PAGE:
Warwick Vere is a music record veteran with decades of experience in the industry behind him. After 40 years as the owner of Rocking Horse Records, he sat down with My City Life to talk about the history of the music scene in the River City…
In the world of early 70’s music, the punk genre was shaking under the surface. While Sydney paved the way for punk and import records from as early as 1970, the rest of Australia was yet to catch up. In 1975, a young Warwick Vere moved from Sydney to Brisbane to work as a legal assistant. When he arrived, he discovered the city transformed into a ghost town once the weekend rolled around and that there wasn’t a market for import record stores… yet.
Reluctant to loose faith in Brisbane, Warwick took the gamble and opened his very own record shop. Forty years later, through police raids, the punk explosion of 1977 and even threats of foreclosure, Rocking Horse Records is now celebrating a very solid birthday.
But Warwick explained that it hasn’t been easy. “We’ve had a lot of run-ins with record companies,” he said. “If a David Bowie album was released in America, Australia wouldn’t get it for many months. Without iTunes or Spotify back then, a music-lover would have to twiddle their thumbs or walk down to Rocking Horse Records. We had a lot of fights with them over the years,” he said.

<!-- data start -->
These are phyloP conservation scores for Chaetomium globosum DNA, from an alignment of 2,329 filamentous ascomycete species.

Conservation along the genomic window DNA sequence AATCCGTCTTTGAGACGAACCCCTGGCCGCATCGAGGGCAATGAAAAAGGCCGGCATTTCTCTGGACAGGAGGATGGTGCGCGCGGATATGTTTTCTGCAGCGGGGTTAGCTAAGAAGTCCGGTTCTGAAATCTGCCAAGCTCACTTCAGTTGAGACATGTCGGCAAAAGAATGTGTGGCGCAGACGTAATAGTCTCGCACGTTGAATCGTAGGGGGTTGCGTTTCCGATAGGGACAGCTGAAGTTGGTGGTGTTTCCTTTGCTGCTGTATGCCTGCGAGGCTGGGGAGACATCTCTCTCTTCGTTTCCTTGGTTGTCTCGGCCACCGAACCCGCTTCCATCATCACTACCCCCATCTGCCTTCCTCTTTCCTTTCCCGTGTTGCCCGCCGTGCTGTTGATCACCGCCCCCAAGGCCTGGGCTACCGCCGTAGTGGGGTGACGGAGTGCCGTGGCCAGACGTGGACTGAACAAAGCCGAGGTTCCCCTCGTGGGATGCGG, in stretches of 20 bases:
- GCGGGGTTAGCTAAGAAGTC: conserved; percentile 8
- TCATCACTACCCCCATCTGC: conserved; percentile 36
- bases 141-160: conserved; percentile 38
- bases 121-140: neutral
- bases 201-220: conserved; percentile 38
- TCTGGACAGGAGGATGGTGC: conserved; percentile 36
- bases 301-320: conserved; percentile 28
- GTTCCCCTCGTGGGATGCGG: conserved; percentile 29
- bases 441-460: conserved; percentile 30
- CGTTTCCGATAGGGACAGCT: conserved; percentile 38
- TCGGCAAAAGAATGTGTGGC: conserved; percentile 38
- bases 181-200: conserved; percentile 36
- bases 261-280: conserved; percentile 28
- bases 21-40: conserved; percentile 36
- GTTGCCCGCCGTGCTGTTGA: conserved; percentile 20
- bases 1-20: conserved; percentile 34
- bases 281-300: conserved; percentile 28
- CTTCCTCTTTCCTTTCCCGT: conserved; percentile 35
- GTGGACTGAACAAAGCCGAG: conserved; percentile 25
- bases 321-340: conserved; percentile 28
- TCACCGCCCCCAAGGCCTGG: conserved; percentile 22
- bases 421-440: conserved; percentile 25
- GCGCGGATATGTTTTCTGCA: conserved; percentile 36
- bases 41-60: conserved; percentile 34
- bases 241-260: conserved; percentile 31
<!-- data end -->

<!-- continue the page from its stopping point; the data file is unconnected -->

By 1989 Warwick ditched his legal career to invest in the opening of his second store. However, despite his lawful background, he was soon fighting the government’s attempt to sue Rocking Horse Records for obscene lyrics on some albums.
“On February 14, 1989 they marched in with a warrant and said they’re going to seize records and it was pretty hairy for a while,” Warwick said. “In the end, the case fell through and Rocking Horse won. Detectives confiscated over $500 worth of records, including ‘Do the Shag’ by The Champs. The joke was on them when they realised ‘Do the Shag’ is an instrumental piece.”
But this wasn’t the darkest hour for Rocking Horse Records.
In 2011 the fate of the business was hindered as the global financial crisis hit and the Internet started to seriously erode their take. But with the aid of the Brisbane community rallying for them and one very generous landlord, Rocking Horse Records was saved. Warwick said there was a big sentiment for the business to keep going after that.
After recently celebrating its 40th birthday at Newstead venue, The Triffid, there’s clearly a rosy future on the cards for Rocking Horse Records and its beloved family in Brisbane.